Switzerland is taking part in a Europe-wide campaign to combat counterfeit drugs that pose a risk to the health of people who use them.
The problem will be discussed from Wednesday at a three-day Council of Europe meeting instigated by the Swiss Agency for Therapeutic Products, Swissmedic.
There have been two high-profile cases of counterfeit drug trafficking in Switzerland in the past three years.
In 2002 a wholesaler in the Basel region was caught selling repackaged drugs to Germany worth SFr23 million ($18 million).
And two years later Swiss customs seized HIV medicines that had been stolen from a batch sent to Africa by the World Health Organization.
Swissmedic is also concerned about the quantity of fake drugs available on the internet.
The Swiss regulatory authority proposed the Council of Europe meeting two years ago because the problem is not just confined to individual countries.
"This is a Europe-wide problem, which means we have to collaborate," said spokesman Paul Dietschy.
"Some countries need to change their laws because this is not illegal in all countries. We also need to solve problems with data protection that stops us getting information," he told swissinfo.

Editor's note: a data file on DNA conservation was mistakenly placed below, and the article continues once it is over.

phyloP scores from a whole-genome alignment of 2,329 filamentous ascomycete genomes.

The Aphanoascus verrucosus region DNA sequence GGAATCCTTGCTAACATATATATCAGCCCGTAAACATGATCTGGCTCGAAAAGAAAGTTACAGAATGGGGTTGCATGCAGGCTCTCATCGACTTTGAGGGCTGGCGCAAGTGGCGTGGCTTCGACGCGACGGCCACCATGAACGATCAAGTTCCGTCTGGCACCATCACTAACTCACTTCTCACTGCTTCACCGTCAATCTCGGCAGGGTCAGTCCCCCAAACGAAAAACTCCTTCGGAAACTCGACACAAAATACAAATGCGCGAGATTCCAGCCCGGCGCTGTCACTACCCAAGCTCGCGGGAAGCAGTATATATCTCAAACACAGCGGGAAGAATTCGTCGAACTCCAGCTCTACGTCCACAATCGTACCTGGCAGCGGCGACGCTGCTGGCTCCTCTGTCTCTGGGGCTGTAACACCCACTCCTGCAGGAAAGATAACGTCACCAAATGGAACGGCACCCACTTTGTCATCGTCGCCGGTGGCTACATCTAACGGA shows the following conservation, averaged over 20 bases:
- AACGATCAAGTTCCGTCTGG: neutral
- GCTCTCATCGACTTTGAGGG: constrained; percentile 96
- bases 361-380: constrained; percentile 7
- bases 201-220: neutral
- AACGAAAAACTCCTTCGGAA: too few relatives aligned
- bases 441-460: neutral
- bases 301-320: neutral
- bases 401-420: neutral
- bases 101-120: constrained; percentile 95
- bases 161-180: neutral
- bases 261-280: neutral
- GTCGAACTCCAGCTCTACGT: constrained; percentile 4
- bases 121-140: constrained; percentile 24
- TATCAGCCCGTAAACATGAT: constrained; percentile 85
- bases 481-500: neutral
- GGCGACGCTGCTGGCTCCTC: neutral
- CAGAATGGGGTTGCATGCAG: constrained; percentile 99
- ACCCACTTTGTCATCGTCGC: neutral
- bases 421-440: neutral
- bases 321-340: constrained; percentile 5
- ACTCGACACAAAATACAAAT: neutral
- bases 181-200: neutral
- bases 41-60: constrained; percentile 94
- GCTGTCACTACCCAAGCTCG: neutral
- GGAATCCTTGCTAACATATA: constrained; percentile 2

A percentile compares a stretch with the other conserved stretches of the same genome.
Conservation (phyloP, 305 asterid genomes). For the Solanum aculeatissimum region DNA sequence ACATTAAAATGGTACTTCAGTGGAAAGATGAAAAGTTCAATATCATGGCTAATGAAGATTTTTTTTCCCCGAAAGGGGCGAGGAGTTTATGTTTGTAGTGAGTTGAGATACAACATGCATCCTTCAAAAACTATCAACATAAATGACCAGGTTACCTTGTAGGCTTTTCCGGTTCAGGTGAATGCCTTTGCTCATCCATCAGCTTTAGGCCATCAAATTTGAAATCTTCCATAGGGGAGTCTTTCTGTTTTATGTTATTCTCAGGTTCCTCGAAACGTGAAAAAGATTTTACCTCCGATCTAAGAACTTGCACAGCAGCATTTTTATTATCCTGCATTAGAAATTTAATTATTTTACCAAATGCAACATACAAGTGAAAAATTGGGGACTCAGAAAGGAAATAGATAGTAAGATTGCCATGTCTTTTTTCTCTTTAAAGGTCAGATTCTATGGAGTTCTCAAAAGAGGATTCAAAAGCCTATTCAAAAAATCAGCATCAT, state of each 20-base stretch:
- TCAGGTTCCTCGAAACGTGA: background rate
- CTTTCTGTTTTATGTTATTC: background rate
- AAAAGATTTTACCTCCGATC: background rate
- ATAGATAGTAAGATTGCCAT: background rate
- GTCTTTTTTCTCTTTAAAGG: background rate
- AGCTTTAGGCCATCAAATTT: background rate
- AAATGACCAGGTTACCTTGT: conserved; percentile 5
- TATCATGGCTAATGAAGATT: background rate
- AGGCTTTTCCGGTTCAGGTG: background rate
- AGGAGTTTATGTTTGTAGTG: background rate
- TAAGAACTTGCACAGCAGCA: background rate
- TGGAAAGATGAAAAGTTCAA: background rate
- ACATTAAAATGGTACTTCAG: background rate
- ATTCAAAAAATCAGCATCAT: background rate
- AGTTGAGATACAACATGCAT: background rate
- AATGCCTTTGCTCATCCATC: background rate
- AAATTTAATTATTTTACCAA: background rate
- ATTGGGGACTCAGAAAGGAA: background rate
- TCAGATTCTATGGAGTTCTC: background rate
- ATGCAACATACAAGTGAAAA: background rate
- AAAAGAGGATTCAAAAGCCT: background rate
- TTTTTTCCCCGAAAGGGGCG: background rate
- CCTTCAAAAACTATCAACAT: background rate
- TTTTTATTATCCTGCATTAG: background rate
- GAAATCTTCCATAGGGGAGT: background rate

Dietschy hopes the programme of workshops and presentations at the Council of Europe headquarters in Strasbourg will lead to a coordinated effort to combat the problem.
Patients and doctors
The event will be attended by representatives of all 46 Council of Europe member states together with healthcare professionals, patients' organisations and representatives from the pharmaceutical industry.
"We need a collaboration between customs, justice authorities and police on the one hand and the drugs industry, including manufacturers, wholesalers and medicine agencies on the other," said Dietschy.
"We must educate doctors and pharmacists and connect the industry to the authorities."
He added that the problem of counterfeit drugs was relatively new in Europe, but has been growing steadily over the past five years.
"This has been going on in developing countries for many years, but it is a new problem in Europe since the beginning of the 21st century. There have been about 15 big cases in Europe that we know of. There is big money involved."
The Council of Europe estimates that drugs that have been deliberately and fraudulently mislabelled are on the rise.
"They present substantial health risks to Europe's citizens, including potential fatalities," the council said in a statement ahead of this week's meeting.
swissinfo, Matthew Allen
The Council of Europe estimates that fake drugs make up 6% to 20% of the market share in member states.
The three-day conference will be held in Strasbourg from September 21-23.
It was organised on the instigation of the Swiss Agency for Therapeutic Products, Swissmedic.
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